Install fabric.js with npm



I have been using a fabricjs package (lamatyus:fabric) from atmosphere, which uses an older version of fabric.js.

I have removed this from my project and tried to install fabric with meteor npm install --save fabric this fails with error

node-gyp rebuild

./util/ line 31: pkg-config: command not found
gyp: Call to './util/ freetype' returned exit status 0 while in binding.gyp. while trying to load binding.gyp
gyp ERR! configure error 
gyp ERR! stack Error: `gyp` failed with exit code: 1
gyp ERR! stack     at ChildProcess.onCpExit (/Users/annie/.meteor/packages/meteor-tool/.
gyp ERR! stack     at emitTwo (events.js:125:13)
gyp ERR! stack     at ChildProcess.emit (events.js:213:7)
gyp ERR! stack     at Process.ChildProcess._handle.onexit (internal/child_process.js:200:12)
gyp ERR! System Darwin 17.4.0

+ fabric@2.2.2
added 88 packages in 10.952s

on macOS latest.

Any ideas please ? atmosphere was great because it just works, npm seems a bit more voodoo…


This is what I did (Ubuntu) to install the npm fabric package:

sudo add-apt-repository ppa:glasen/freetype2
sudo apt update && sudo apt install freetype2-demos
sudo apt-get install libcairo2-dev libjpeg8-dev libpango1.0-dev libgif-dev build-essential g++
npm install -g node-gyp
meteor npm i --save fabric

You’ll likely need to do something similar for OSX. Try googling for “OSX install freetype”


I’m showing my ignorance here but why does it need freetype and cairo libs? I can use fabric in a vanilla html/js setup with just an include of the fabric.js script. (like the fabricjs site demos)


I’m no less ignorant - I was looking at your original problem and didn’t (don’t) know any better. The freetype utils will likely only be needed for text rendering. It may be entirely safe to ignore those errors if you don’t need that.


In order to enable server rendering, Fabric relies on node-canvas which needs Cairo to be installed.


Hi yiebihan

I think this is the problem. I do not want to do server side rendering. I just want to use the fabric library on the client. The atmosphere package works ok but is version 1.7 of fabric. if I use npm to install the 2.2 version this seems to be installing all the server side rendering components too.

This raises is a more general concern I have that using npm to install packages could be adding all sorts of extra code that isn’t needed. Perhaps it’s just me but the biggest folder in my project is the node-modules folder with thousands of files in it.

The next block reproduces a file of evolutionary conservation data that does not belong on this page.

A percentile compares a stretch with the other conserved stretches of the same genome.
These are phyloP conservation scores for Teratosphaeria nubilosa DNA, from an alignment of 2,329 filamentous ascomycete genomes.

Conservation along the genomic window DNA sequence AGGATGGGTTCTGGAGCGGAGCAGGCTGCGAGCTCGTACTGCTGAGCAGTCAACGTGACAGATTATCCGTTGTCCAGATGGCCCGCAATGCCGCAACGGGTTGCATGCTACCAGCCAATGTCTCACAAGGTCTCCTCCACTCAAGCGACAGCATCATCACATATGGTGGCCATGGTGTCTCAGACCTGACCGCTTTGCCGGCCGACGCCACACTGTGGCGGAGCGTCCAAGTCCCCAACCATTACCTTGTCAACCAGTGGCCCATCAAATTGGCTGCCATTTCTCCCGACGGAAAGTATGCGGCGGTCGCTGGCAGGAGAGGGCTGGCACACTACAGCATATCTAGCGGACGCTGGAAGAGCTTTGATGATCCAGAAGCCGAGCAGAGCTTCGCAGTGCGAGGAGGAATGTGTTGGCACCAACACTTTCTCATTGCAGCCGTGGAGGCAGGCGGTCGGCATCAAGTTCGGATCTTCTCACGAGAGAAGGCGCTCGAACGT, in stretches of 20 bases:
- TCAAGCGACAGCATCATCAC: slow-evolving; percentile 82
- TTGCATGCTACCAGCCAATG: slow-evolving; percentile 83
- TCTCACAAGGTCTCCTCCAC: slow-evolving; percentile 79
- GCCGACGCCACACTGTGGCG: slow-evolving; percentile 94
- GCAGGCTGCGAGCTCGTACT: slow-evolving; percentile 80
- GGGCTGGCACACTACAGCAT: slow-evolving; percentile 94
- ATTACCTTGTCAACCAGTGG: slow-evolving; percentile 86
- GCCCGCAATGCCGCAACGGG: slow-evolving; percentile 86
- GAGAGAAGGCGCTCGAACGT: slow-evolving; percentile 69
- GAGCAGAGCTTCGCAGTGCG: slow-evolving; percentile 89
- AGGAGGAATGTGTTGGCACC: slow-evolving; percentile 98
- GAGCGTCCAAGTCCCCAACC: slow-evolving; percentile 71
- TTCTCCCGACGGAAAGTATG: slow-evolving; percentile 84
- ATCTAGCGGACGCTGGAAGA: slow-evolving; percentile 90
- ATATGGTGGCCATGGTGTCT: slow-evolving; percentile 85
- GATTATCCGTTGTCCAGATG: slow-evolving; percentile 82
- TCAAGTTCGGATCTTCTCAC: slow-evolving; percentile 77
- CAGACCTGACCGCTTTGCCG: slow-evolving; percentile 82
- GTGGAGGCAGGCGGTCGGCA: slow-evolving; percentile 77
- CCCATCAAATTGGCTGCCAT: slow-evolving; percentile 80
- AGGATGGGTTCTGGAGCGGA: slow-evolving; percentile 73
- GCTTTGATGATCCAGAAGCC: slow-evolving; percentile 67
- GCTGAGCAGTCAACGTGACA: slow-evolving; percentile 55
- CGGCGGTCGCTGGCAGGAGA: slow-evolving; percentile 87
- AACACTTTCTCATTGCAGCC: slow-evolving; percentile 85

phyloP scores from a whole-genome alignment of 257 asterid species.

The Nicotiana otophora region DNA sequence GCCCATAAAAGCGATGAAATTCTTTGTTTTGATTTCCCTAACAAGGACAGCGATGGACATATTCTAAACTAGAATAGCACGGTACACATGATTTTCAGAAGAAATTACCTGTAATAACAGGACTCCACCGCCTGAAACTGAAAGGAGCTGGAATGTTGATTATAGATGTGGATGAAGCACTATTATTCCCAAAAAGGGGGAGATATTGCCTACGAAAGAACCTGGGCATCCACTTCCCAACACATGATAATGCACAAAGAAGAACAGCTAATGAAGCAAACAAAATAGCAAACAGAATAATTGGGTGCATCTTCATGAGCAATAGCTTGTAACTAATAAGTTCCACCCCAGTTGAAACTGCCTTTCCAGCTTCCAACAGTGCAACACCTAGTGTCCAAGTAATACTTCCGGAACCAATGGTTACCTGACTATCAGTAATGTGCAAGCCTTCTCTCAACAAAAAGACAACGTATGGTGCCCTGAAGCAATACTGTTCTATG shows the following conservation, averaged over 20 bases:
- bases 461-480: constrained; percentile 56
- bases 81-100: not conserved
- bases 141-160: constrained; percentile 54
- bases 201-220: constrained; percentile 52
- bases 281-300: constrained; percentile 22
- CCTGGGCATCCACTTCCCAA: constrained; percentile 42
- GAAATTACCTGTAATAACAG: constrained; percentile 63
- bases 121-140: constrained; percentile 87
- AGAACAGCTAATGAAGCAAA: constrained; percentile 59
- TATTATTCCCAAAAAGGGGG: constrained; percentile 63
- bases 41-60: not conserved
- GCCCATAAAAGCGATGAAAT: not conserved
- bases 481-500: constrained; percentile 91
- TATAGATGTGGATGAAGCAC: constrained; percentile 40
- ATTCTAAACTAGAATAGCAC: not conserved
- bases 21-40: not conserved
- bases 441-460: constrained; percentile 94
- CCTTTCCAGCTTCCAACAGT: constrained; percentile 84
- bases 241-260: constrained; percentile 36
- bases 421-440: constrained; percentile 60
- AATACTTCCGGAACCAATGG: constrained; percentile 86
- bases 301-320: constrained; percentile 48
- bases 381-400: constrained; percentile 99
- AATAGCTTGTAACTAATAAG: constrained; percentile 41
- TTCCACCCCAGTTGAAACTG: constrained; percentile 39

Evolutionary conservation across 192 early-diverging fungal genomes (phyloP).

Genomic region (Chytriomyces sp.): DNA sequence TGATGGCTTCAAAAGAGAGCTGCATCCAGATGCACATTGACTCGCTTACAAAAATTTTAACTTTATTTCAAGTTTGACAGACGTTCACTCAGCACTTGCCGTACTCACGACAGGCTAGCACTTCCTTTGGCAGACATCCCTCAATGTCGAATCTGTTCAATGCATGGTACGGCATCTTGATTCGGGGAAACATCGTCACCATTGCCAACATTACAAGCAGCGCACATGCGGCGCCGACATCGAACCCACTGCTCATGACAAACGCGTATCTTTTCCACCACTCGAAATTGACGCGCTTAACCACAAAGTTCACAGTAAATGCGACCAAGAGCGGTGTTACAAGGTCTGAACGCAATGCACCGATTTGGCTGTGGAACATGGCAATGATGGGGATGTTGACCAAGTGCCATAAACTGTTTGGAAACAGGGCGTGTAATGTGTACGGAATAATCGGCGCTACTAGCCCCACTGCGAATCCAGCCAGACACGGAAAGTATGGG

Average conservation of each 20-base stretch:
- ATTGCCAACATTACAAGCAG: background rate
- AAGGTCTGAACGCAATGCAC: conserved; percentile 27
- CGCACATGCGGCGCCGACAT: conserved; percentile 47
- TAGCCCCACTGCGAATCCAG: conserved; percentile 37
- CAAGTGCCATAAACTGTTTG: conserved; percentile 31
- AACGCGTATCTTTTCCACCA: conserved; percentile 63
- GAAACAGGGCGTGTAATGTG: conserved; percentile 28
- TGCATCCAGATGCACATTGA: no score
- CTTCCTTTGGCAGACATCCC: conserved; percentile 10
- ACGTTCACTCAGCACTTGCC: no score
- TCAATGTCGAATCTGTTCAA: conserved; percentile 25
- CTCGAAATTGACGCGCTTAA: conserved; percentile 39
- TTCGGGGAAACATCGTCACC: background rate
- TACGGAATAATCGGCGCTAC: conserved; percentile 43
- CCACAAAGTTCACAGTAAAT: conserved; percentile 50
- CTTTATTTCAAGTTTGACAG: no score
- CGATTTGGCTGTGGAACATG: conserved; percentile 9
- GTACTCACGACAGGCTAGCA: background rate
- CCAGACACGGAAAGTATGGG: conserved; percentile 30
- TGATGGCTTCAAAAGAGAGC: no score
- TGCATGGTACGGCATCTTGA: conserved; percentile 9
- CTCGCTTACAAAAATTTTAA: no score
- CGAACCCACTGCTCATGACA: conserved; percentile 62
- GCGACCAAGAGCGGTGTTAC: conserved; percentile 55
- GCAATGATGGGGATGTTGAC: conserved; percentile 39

You could install the meteor package locally and update the npm version it uses. Going from 1.x to 2.x may break it, but it’s worth a try for the 10 minutes to do it.

Edit: make that more than 10 minutes - there’s no github repo linked!


It’s not just you - I share your pain!

However, the consensus feeling is not to be too concerned about what gets loaded into server code (and it’s normally just a few files from each subfolder). Sure, it may be unnecessary bloat in some cases, but they’re loaded locally, and normally just once (at app startup).


Someone made a browser-only package on npm, which is still at 1.7 but has a github repo :slight_smile: : fabric-browseronly


True - but that’s not a meteor package, which is what I was thinking may be worth trying to update.

It may just be that the new versions of fabric.js are built for the browser and Node. In which case, it may be difficult/impossible to uncouple one from the other.

I don’t know the history, so I’m just spitballing.


For Meteor development, since I’m also not using Fabric on the server yet, I just point my main.html to the CDN they give on the Fabric webpage : fabric 2.2.2.min.js or copy this file into Meteor’s client/compatibility folder, and it works very well. Just have to check manually for updates from time to time.


@yiebihan, tried your suggestion in a test app of simply putting it fabric.min.js into client/compatibility folder and that seems to work ok. Other than automatic package updates are there any downsides to using compatibility folder?

I assume that this is creating a global fabric object. The typical fabric usage of capturing a html seems ok

var canvas = new fabric.Canvas('IDofCanvas');


Ineed, @annie, this makes Fabric accessible at a global level. Might be problematic for some libraries with certain dependencies or because of namespaces conflicts, but I have been using Fabric, iScroll and a few others in the compatibility folder for years without any problem - including in commercial mobile apps. One of them has been on both Apple and Google stores for more than a year, it performs really well and we received zero user complaint so far.